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Research for caffeine withdrawal is atypical compared to many substances because it has the distinction of not only being the most widely used drug in the world, it is also has little or no societal negativity associated with it. This means that much data may be available, but there is not that much clinical interest. In fact, in studying this subject, few articles were available. In examining research for the syndrome, we needed to answer the basic questions of: what contains caffeine, what symptoms of withdrawal are, and how much dosage is required to generate withdrawal effects. Coffee isn’t the only place we find caffeine. One reason the intake of caffeine is so high is that it is part of many foods and beverages. In addition to this there are many over-the-counter drugs in common usage including diet pills, pain suppressors, and anti-sleep medications. Below is a table listing the caffeine content of various beverages, foods and drugs. Caffeine Content (mg)
(Lecos, 1988)As described in the table above, caffeine can be found in many substances. One major difference may be that the levels in some items may not be high enough to constitute significant caffeine intake unless very large amounts are ingested (e.g. chocolate products). Caffeine withdrawal can result in serious symptoms. The most common symptoms: headaches, decreased arousal, and fatigue, consistently were reported in 14 different studies (Hughes, et al. 1992). Other various studies reported anxiety, nausea and cravings for caffeine. These symptoms begin 12 hours to a day after cessation of caffeine use, are at their worse at 20 to 48 hours, and last about 1 week. Symptoms would cease after readministeration of caffeine. It is not well know why caffeine causes these symptoms. For example, in the case of headaches, it may be an increase in cerebral blood flow, but the data doesn’t support much certanty in this conclusion. The level of seroiusness is what seems to be keeping caffeine withdrawal from being considered in the DSM-IV. However, several studied dteremined that these symptoms were, at times, incapacitating. In one such study, 22 men were given 600 to 700mg/day of caffeine(equivalent to about 6 cups of coffee), for 6 to 7 days, and then placebo was substituted. In 55% of the cases, headaches were “as severe as the subject had ever had”. In 27% of the subjects, this was accompanied by nausea, while vomiting occured in 2 (9%) of the subjects. This had been repeated in quite a few more studies. It seems that the number and seriousness of the symptoms merits inclusion in the DSM-IV. The required dosage to induce symptoms is not much greater than the average that Americans take each day. Most studies have reported these types of symptoms (headache, etc.) at caffeine intakes as low as 200mg (the american average). This is quite disturbing since it is in such common usage. Most studies, however, are actually at a higher dosage, though still not at a level that would seem too high - on the order of 5 to 8 cups of coffee a day. References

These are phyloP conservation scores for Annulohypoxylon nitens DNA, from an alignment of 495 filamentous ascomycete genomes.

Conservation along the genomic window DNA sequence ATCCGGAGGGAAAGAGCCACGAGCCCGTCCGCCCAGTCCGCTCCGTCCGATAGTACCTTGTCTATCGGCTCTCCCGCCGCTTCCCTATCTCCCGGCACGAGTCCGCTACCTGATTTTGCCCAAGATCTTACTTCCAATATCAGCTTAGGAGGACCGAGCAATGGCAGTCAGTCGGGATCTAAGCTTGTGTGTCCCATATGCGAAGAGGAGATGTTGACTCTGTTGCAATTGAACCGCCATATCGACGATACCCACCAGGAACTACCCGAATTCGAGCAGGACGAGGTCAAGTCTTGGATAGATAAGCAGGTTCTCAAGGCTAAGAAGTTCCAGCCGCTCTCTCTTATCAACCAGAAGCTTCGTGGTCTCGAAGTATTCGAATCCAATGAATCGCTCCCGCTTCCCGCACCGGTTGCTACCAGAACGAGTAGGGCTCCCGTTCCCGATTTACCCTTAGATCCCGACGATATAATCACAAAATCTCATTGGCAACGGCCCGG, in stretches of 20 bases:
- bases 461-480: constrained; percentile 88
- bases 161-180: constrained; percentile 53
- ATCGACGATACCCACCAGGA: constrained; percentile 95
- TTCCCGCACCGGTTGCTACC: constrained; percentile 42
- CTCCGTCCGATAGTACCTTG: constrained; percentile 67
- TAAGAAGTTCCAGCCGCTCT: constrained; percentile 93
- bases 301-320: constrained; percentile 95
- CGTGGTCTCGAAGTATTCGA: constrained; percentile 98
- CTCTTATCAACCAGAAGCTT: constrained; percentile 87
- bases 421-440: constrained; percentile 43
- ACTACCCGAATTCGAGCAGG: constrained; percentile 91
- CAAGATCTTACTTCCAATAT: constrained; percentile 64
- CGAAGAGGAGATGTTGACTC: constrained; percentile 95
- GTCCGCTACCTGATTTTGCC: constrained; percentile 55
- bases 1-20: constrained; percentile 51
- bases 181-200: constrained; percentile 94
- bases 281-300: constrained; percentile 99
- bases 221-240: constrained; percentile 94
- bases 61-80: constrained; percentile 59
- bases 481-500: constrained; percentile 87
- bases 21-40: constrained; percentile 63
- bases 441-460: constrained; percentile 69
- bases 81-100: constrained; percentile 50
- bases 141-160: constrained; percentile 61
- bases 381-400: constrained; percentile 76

Lecos, C. W. (1988). Caffeine Jitters: Some Safety Questions Remain. Washington D.C.: U.S. Department of Health and Human Services, Public Health Service, Food and Drug Administration, Office of Public Affairs, DHHS Publication No. Hughes, J.R., Oliveto, A.H., Helzer, J.E., Higgins, S.T. and Bickel, W.K., (1992). Should Caffeine Abuse, Dependence or Withdrawal Be Added to DSM-IV and ICD-10?, American Journal of Psychiatry. 149:1, 33-38.



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